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Bo Xilai's Real Crime

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Bo Xilai was indicted on charges of extortion, bribery, and abusing power today, and he will soon be put on trial, according to officials at the court in Shandong province where the charges were filed. Bo’s sentence could range from 15–20 years in prison to a suspended death sentence, analysts say, but his trial will be little more than a show—the verdict will already have been negotiated by Communist Party officials away from the spotlight.

Bo’s spectacular fall from grace came when he was at the peak of his influence and power. As the Party secretary of Chongqing province, Bo presided over a period of high growth, enriching himself and his family and friends and also turning Chongqing into one of China’s booming provinces. All that changed when his police chief fled to a nearby American consulate and spilled the beans on Bo’s corruption and his wife’s murder of Neil Heywood, a British businessman.

Bo might have been more corrupt than the average Chinese Communist Party official, but this was not his real crime. Bo was charismatic, comfortable in front of crowds, and well liked by many Chongqing residents. He was ambitious, and “he rubbed against the grain of consensus decision-making,” Fareed Zakaria wrote for Time in May. But he also “represented the ‘new left,’ an ideological movement that emphasized social and cultural solidarity, the power of the state and other populist issues.” Bo’s campaign of “sing red, strike black” was a sort of new Maoism, a combination of a strong cultural identity, populist policies, and a personal leadership cult, with Bo at the top. He positioned himself with a strong loyal following and used his personal power to aim for national glory. This threatened the Party, which couldn’t stand for independent sources of influence that undermined the carefully balanced, consensus-style leadership in Beijing. Bo was dangerous, and the Party brought him down when it had a chance.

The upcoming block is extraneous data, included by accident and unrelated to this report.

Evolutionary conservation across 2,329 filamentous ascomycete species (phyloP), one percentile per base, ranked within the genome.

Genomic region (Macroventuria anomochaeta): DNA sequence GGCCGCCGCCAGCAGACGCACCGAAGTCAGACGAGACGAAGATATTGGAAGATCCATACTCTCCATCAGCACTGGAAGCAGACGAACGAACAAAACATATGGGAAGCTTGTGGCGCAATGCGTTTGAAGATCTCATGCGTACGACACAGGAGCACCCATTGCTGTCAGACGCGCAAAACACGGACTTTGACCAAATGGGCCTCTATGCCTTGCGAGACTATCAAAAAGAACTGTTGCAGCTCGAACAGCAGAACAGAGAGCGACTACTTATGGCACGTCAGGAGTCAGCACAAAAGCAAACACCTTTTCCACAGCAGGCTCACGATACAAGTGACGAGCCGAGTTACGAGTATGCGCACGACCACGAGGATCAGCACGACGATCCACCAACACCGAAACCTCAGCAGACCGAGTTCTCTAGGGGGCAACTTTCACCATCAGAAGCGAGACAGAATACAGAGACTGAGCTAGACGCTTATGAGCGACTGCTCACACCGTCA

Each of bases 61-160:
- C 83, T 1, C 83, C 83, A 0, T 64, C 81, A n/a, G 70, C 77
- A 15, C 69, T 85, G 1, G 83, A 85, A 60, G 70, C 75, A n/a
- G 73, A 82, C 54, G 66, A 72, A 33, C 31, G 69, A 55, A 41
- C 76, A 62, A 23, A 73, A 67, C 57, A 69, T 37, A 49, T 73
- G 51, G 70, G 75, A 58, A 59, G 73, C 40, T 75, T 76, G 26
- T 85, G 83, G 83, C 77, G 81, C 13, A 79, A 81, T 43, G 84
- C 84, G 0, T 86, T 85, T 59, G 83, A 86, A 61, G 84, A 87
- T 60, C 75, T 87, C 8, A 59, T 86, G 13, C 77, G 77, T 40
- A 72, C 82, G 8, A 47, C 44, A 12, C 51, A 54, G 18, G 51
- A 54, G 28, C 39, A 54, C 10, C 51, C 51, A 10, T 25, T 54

“There are other would-be leaders—military nationalists, economic liberals, even more-full-throated populists—who are debating China’s future furiously, though privately, in Beijing and Shanghai,” Fareed continued. They have been warned by Bo’s downfall: this is what happens if you threaten the delicate balance of power at the top of the Communist Party.

[Bo Xilai at the opening session of the National People’s Congress in March 2012, courtesy Getty Images]

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